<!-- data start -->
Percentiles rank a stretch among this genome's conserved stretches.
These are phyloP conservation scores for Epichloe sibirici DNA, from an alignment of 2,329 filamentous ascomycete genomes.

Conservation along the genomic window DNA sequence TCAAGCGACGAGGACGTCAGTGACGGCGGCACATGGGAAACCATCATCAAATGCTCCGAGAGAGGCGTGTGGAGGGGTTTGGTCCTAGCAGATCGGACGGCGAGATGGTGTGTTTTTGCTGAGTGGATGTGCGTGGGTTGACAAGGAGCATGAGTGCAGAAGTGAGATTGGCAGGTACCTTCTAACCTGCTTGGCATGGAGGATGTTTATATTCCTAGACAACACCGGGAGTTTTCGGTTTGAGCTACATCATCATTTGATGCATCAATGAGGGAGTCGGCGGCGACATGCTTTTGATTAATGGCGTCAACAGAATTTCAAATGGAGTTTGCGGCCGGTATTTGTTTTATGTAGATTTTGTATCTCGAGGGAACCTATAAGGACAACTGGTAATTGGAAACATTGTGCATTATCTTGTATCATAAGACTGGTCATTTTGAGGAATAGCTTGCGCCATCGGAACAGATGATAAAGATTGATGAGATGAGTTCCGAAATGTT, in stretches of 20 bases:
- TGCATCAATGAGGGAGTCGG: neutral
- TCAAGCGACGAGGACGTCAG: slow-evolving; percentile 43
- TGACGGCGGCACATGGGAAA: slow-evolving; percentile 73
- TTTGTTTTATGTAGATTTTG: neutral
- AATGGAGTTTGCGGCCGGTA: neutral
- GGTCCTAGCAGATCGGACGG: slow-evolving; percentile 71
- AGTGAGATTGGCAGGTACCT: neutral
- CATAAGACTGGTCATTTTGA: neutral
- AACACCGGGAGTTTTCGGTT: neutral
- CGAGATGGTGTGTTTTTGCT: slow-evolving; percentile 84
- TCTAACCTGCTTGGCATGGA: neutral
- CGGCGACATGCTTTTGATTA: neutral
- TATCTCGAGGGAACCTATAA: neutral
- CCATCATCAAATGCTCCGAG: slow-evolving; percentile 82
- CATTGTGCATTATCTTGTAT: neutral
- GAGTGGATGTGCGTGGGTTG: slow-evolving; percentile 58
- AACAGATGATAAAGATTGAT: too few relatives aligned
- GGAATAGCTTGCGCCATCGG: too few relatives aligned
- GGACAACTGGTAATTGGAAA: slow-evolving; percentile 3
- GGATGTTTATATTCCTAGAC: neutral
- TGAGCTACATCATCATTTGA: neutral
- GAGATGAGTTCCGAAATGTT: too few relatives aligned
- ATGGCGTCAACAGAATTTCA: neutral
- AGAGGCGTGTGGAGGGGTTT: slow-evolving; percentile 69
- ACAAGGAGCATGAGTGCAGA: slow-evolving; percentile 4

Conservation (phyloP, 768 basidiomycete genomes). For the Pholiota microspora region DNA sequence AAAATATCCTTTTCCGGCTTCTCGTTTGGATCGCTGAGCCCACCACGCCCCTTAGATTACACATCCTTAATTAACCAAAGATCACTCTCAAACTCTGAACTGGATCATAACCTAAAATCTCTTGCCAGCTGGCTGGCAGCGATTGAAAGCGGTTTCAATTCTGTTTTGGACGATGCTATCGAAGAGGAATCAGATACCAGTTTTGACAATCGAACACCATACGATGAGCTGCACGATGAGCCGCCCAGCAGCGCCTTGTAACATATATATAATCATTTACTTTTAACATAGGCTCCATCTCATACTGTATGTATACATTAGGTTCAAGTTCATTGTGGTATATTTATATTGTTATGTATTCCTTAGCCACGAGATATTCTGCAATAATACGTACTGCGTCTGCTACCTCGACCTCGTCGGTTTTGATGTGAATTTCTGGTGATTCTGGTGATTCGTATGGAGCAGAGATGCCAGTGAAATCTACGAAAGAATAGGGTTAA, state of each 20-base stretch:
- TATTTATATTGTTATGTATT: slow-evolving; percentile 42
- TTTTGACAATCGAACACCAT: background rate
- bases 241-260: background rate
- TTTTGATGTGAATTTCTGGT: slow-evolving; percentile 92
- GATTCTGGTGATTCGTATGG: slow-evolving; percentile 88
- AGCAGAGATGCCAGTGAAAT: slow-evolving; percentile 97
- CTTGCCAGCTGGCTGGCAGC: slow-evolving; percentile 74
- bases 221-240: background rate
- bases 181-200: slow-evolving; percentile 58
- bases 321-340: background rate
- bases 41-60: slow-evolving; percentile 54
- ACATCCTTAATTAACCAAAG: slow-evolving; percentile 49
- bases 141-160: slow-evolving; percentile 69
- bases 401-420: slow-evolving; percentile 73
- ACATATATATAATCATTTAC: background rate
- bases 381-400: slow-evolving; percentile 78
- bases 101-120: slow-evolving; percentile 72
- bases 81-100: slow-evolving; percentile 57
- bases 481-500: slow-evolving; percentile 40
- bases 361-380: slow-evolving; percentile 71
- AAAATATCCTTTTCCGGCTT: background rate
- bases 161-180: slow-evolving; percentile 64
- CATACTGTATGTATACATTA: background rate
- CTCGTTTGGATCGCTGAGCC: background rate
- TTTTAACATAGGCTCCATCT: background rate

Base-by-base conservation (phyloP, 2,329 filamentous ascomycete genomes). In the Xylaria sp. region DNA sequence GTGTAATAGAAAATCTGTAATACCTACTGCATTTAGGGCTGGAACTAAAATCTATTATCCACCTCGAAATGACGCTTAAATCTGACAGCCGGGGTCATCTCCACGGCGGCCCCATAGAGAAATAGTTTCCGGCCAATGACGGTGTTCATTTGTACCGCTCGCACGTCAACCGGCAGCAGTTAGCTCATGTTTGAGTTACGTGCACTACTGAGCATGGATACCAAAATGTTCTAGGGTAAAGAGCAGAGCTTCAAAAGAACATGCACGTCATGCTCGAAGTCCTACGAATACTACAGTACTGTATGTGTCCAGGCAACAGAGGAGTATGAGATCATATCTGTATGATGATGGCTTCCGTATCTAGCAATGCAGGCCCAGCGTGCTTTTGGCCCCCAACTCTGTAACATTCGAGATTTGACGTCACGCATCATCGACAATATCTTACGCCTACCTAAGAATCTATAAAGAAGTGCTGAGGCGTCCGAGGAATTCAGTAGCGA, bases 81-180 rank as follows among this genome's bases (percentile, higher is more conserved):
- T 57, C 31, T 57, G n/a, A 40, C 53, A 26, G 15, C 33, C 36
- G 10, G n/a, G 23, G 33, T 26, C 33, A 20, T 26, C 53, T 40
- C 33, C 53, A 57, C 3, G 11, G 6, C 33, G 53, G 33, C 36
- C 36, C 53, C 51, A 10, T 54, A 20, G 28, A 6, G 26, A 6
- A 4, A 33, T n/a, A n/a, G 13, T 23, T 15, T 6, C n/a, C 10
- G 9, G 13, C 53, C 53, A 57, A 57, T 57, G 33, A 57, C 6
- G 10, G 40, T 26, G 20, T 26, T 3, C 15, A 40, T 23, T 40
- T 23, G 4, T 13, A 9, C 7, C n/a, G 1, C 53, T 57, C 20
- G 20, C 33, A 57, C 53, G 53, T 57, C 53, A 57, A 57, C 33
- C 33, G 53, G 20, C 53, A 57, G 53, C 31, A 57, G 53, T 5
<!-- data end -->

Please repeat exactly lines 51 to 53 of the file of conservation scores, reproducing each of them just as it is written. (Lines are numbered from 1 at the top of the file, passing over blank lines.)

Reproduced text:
- bases 161-180: slow-evolving; percentile 64
- CATACTGTATGTATACATTA: background rate
- CTCGTTTGGATCGCTGAGCC: background rate